The orchestra has arrived at this complement through centuries of evolution; the present size is needed to perform music from the Baroque, Classical, and Romanticperiods, as well as the varied repertoires that followed. The various sections, with the exception of percussion, divide themselves in somewhat the same manner as a choir. The woodwinds, for example, divide into flutes sopranosoboes altosclarinets tenorsand bassoons bassesalthough this distinction must be greatly qualified. Instrumental range is larger than vocal range, and the clarinets of an orchestra may play higher than the flutes in a woodwind passage.
Whereas living turtles are toothless, many ancestral forms possessed teeth. Many of the oldest and most primitive forms not only lacked a shell but also lacked a plastron and a carapace.
However, early turtles did possess precursors to these structures. As these structures evolved and the turtle's carapace emerged in later forms, the flexibility of the spine was reduced and crawling speed declined.
Eunotosaurus was toothed, and its midsection contained nine elongated trunk vertebraenine pairs of broad T-shaped dorsal ribs, and five pairs of gastralia ventrally located abdominal ribs. Collectively, these modified bones may have served as a type of intermediate shell structure from which the carapace and plastron evolved.
Similar structures also appear in Pappochelys, a younger, toothed species dating from about million ago during the Middle Triassic Epoch. These broad-ribbed structures likely evolved to provide these early forms with more stability and leverage for burrowing.
Odontochelys semitestacea, a species dating from about million years ago, during the Late Triassic, is the oldest species to possess a complete plastron, broad dorsal ribsand a series of neural plates, though it lacked a fully developed carapace.
Authorities contend that this species is evidence that the carapace evolved after the plastron. This evidence also suggests that the carapace of later turtles arose from neural plates that hardened over time to become flat sections of bone osteoderms supported by wide dorsal ribs.
Teeth were still present in turtles at this time, appearing in both the upper and lower jaws of Odontochelys. A slightly younger fossil species, Proganochelys quenstedi, also had teeth, but the teeth were located on the roof of the mouth, not on the upper or lower jaw.
In contrast to Odontochelys, the shell of Proganochelys possessed most of the features of modern turtles, and it completely encased the shoulder and pelvic girdles.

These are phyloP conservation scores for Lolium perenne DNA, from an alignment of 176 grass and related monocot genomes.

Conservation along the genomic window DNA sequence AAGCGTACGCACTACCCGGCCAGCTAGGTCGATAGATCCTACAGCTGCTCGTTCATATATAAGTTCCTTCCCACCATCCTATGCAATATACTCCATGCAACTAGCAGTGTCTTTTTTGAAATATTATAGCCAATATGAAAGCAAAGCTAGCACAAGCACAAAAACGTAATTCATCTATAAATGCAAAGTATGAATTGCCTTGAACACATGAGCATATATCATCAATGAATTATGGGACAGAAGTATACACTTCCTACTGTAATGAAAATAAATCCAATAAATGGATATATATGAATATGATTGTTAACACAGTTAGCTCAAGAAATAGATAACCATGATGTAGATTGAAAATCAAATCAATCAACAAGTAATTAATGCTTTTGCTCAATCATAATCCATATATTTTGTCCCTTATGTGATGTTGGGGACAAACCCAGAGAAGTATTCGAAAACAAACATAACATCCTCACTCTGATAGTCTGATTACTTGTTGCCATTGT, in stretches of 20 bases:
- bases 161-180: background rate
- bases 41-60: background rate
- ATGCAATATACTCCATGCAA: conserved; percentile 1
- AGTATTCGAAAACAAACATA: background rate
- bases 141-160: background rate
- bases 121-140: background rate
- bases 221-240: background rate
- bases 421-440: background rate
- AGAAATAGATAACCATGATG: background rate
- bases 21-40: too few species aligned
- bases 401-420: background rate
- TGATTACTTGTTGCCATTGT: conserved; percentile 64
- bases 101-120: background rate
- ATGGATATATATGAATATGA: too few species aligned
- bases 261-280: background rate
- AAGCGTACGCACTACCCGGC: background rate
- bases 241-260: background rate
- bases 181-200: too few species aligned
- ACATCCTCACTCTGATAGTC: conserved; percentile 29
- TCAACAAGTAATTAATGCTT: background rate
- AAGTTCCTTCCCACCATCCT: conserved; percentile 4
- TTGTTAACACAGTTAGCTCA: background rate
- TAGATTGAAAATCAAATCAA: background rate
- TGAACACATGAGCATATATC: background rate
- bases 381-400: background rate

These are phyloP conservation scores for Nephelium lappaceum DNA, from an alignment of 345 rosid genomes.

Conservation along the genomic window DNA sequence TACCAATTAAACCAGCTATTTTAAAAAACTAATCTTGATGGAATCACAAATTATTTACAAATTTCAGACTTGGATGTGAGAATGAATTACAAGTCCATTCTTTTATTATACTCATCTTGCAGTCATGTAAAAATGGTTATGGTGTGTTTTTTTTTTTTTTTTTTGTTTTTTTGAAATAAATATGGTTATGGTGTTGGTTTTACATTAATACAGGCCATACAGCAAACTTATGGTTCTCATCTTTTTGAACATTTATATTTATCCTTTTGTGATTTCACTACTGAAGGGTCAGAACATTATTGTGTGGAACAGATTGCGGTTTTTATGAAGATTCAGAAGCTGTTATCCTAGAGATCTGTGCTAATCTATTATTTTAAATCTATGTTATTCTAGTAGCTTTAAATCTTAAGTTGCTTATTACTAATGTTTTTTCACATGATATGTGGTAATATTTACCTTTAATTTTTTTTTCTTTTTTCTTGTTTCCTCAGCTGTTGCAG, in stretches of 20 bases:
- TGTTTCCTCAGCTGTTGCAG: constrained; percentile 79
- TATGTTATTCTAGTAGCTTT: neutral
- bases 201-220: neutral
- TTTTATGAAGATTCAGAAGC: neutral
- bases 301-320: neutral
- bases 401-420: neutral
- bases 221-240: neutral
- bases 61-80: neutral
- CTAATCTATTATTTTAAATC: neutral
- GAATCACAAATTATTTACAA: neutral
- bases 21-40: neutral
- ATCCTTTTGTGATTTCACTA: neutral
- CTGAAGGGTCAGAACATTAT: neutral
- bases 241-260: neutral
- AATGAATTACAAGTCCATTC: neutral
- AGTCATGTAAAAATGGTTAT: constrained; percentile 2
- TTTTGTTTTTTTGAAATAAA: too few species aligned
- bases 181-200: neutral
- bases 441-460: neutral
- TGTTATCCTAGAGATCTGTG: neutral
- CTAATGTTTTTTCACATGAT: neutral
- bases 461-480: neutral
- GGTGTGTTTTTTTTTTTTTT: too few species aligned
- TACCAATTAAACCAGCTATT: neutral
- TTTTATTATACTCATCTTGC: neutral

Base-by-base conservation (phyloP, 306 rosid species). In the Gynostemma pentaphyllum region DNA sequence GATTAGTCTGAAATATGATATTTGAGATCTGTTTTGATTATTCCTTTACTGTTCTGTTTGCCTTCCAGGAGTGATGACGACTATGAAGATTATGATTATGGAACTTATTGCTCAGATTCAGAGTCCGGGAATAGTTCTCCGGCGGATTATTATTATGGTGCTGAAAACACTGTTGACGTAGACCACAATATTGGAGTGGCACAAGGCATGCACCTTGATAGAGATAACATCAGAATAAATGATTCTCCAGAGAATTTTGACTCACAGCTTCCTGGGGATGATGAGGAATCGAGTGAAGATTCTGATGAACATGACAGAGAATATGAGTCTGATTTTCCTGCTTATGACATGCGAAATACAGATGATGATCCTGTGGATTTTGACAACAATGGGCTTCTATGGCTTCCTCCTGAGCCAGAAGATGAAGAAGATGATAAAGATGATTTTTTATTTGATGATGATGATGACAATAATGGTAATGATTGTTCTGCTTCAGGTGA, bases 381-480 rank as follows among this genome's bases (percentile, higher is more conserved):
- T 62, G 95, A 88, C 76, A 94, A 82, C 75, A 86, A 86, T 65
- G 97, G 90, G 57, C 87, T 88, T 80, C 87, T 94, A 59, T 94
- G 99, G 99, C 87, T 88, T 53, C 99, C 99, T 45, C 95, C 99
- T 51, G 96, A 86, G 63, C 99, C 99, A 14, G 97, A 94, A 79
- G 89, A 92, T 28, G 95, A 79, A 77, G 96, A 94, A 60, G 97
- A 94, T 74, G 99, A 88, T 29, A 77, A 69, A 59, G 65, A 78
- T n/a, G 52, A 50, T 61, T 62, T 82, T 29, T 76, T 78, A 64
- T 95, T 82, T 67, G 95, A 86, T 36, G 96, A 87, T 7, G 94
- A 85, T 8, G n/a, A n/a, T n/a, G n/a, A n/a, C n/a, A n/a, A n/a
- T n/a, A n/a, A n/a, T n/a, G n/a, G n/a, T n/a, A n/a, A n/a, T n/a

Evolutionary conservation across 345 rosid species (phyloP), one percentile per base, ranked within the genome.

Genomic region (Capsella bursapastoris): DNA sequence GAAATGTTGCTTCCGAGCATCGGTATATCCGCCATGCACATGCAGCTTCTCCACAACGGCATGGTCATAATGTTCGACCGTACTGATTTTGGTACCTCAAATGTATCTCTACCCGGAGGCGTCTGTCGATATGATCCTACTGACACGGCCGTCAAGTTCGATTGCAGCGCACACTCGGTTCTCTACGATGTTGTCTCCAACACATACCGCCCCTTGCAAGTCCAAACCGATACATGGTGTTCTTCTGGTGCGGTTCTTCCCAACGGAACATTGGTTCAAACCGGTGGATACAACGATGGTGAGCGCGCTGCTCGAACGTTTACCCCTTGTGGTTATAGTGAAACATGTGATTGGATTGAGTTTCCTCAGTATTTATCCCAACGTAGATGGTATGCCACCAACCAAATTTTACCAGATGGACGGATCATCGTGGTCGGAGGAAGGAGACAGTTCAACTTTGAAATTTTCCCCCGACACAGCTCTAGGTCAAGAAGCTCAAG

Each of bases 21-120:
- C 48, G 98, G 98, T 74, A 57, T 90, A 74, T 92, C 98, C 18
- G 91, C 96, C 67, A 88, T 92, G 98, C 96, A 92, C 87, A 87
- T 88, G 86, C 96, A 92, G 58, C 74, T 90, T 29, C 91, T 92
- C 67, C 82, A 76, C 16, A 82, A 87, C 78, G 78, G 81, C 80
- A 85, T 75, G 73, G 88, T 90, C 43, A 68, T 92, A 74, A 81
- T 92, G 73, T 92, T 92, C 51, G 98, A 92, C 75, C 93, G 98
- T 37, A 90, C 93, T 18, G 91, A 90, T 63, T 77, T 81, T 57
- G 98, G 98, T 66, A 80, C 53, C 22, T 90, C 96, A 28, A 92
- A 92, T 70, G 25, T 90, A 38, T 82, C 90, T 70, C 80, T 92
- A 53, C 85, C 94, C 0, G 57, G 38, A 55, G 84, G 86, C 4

Although Odontochelys, Proganochelys, and Eunotosaurus offer insight into early anatomy, the origin of turtles remains a strongly debated issue. There are three main hypotheses concerning their origins, and existing evidence is such that there is a lack of overwhelming support for any one of them.
One hypothesis relies heavily on DNA analysis, whereas the others are based on morphological studies of fossils.
The DNA hypothesis suggests that turtles were a sister group to the archosaurs the group that contains the dinosaurs and their relatives, including crocodiles and their ancestors and modern birds and their ancestors.
A second hypothesis posits that turtles were more closely related to lizards and tuataras. A third hypothesis suggests that turtles arose as anapsids—a lineage whose skull contained no openings temporal fenestrae in the side of the head.
The Anapsida is thought to have been ancestral to the Diapsida —a lineage of reptiles whose skull was characterized by two temporal fenestrae and would subsequently include all archosaurs as well as lizards and tuataras.
Proterocheris is another ancient fossil turtle that lived at the same time as Proganochelys. Proterocheris has many features that suggest that it is a side-necked turtle.
If this is true, the two major taxonomic groups of living turtles, suborders Pleurodira side-necked turtles and Cryptodira hidden neckshad their origins some million years ago during the Triassic Period Proterocheris and two later-appearing Triassic genera are likely not true side-necks but turtles that share some pleurodire characteristics.
Unquestionable pleurodires do not appear until the Early Cretaceous about million to In tracing back the history of the other turtle suborder, Cryptodira, Kayentachelys aprix of the Late Jurassic some million years ago is almost assuredly a cryptodire; it is also the oldest known North American turtle.
Other cryptodires are known from the Late Jurassic, although they are not representative of existing families.
The largest known turtle, Archelon, a genus of sea turtles that lived during the Late Cretaceous, reached a length of about 3. Softshell turtle s family Trionychidae are the first modern turtles found in the fossil recordappearing in the Cretaceous Period.Get the latest slate of VH1 Shows!
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